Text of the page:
Exploiting the geographical distribution of a security issue in the Netherlands


Recently, more than 300,000 home and small-office (SOHO) routers have been compromised by hackers. If you are an UPC Netherlands subscriber, you have a big chance to be a victim of this kind of router takeover.

30 November 2013:

I discovered a vulnerability (CSRF or sea-surf) in the Cisco EPC3925 router. It is the router actually used by UPC Netherlands subscribers (www.upc.nl). I decided to keep the discovery private, in order to present it for the first time during a security conference. So the issue was submitted to the HackInTHeBox call for papers.

16 December 2013:

Jeroen, an information security consultant, published in the wild the same security issue about the Cisco EPC3925 router. He was the first one providing the exploit code to change username and password to administer the router itself.

3 March 2014:

BBC warns the world about more then 300,000 home routers have been hacked (http://www.bbc.com/news/technology-26417441).

Team Cymru (it is a Celtic word, pronounced kum-ree) is the white hat hackers team that discovered the security issue, reporting that router and firewall from the following vendors are vulnerable to the attack:

  • D-Link

  • Micronet

  • Tenda

  • TP-Link

  • Other unnamed vendors

How safe is your router?

If you are an UPC Netherlands subscriber, it is highly probable you have a Cisco EPC3925 router, and it means that you may have been hacked too, and you are a happy owner of one of the 300,000 home routers reported by the BBC.

Hacking a router represents the deepest and almost perfect attack to your security:

  • it compromises the security of all the internet connections you could have at home: your computer, your mobile phone, your smart television.

  • it is difficult to discover: no antivirus or firewall can detect it.

The best way to compromise you privacy, is to change the DNS settings of your router. In this way all the internet connection are redirected and intercepted (man in the middle attack). Actually Cisco EPC3925 routers are vulnerable to a CSRF attack that allows the user to change any setting in the router (my first exploit code, was about the Wi-Fi password/network name). Including the DNS settings.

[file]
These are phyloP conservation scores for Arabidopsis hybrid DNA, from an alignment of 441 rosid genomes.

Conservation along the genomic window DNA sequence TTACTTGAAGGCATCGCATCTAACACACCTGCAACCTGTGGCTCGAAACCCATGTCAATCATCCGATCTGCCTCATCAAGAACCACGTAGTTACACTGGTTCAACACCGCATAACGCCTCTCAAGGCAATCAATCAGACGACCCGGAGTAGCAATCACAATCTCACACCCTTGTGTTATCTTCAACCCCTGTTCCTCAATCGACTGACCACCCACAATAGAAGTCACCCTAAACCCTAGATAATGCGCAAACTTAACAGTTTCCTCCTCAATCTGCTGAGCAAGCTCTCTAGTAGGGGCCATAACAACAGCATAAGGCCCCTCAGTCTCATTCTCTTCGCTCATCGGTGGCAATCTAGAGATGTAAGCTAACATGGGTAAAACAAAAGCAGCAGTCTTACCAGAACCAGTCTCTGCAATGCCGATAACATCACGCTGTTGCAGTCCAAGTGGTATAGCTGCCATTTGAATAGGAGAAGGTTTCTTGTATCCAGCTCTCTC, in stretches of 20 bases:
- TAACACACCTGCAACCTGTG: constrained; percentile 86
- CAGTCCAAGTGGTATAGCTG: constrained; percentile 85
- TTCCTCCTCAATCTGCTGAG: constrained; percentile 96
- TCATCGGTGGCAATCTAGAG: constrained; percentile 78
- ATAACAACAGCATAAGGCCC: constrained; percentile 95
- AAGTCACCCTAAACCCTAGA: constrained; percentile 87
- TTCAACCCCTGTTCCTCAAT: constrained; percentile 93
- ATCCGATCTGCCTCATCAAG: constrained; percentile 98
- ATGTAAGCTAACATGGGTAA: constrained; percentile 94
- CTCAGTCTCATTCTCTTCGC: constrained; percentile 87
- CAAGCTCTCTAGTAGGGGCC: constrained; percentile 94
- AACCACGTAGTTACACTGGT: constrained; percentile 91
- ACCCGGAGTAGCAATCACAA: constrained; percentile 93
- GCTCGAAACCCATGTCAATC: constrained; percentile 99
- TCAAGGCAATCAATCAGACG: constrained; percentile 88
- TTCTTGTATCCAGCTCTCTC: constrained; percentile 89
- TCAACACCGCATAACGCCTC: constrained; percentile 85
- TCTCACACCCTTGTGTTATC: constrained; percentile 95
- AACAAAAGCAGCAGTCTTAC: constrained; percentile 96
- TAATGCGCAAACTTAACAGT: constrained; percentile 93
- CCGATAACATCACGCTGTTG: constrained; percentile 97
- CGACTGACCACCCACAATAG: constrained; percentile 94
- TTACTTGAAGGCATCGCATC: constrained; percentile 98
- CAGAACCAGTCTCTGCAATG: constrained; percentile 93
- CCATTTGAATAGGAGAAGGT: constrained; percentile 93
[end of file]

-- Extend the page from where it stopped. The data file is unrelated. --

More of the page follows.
Exploiting the geographical distribution of a security issue.

It is really interesting how an attacker could easily use the previous information to carry out a wide scale attack in the Netherlands.

The exploit code to infect a router is just a link in a web page. If the user clicks the link, the router is compromised.

The exploit code just will work for a specific router (in this case the Cisco EPC3925), highly distributed in the Netherlands.

In order to increase the chances of success, the attacker just has to “infect” with the malicious link pages written in Dutch (Dutch forums, websites, mailing lists). Another way to localize the attack would be to use targeted media advertisement systems, like Google Adsense, or Facebook. Imagine a banner advertising a free subscription to a gym in your area,  a free ticket for the Cinema, all targeted just for Dutch users.

Even better, using banners advertising discounts or offers for Dutch UPC subscribers will increase the attack effectiveness 🙂

You can contact me at: info@studio-sg.net


About sergiogiucastro

Software developer, IT security expert, having fun for more then 15 years of professional experience, from Windows95 to Android :)

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